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Star Deities of the Northern and Central DippersStar Deities of the Northern and Central Dippers

Ming dynasty (1368–1644), Jingtai period (1450–56), 1454, China
This depiction of Daoist deities was once part of a set of paintings used in the Buddhist water-and-land ritual and commissioned by the emperor, as attested to by the inscription in the lower left: “By imperial order, directed and supervised by the senior eunuchs of the Directorate of the Imperial Household Service, Shang Yi, Wang Qin, and others.” The identity of the deities is given in a second inscription, written in gold, along the right-hand margin: “Portrait of the Northern Dipper, Central Dipper, and Root Destiny Star Lords.”

According to the scholar Shawn Eichman, there are five “dipper” constellations in Daoist astronomy, with the Central Dipper as the leader and the Northern Dipper responsible for removing names from the records of death. In this depiction, the seven star gods of the Central Dipper are shown in the lower register wearing regal robes and crowns, while the nine stars of the Northern Dipper, including two hidden stars, wear less formal robes and occupy the middle register. Eichman identifies the small figure with two attendants at the upper right as the Root Destiny Officer, who descends to earth to accept offerings on the cyclical anniversary of each person’s birth (see Stephen Little with Shawn Eichman, Taoism and the Arts of China [Chicago: The Art Institute of Chicago, 2000], p. 248).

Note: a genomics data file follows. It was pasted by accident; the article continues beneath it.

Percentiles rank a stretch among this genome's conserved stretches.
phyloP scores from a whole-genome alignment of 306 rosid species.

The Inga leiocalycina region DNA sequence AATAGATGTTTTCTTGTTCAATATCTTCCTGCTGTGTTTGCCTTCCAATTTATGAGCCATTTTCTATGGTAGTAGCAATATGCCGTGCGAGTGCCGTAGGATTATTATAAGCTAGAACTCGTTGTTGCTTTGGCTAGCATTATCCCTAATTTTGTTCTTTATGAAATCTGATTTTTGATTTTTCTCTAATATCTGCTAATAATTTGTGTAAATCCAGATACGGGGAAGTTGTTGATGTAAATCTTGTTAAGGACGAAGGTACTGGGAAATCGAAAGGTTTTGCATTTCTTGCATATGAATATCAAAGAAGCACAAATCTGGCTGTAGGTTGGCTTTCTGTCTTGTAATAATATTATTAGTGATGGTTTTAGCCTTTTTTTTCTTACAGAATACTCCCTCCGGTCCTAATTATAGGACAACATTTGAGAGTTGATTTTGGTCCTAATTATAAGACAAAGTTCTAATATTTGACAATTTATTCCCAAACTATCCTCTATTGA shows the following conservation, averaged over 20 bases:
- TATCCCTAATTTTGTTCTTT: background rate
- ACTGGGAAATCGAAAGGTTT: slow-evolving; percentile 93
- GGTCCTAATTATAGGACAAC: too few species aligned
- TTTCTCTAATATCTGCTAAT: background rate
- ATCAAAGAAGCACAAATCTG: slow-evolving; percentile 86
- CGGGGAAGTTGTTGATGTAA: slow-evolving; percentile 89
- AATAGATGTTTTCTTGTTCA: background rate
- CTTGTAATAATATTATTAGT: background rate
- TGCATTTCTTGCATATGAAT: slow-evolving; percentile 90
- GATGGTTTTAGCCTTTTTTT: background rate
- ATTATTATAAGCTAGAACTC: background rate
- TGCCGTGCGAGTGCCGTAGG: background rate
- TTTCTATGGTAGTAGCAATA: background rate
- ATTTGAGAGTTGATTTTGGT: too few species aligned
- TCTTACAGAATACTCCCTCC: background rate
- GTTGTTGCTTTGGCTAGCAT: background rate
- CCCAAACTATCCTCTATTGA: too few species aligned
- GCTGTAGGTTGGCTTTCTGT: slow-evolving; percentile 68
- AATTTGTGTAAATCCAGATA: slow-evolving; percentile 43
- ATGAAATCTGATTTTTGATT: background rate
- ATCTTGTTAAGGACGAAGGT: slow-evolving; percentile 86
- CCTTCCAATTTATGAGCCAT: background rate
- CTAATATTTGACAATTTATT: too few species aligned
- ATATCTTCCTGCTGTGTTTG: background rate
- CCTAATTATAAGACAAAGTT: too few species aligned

(www.metmuseum.org)
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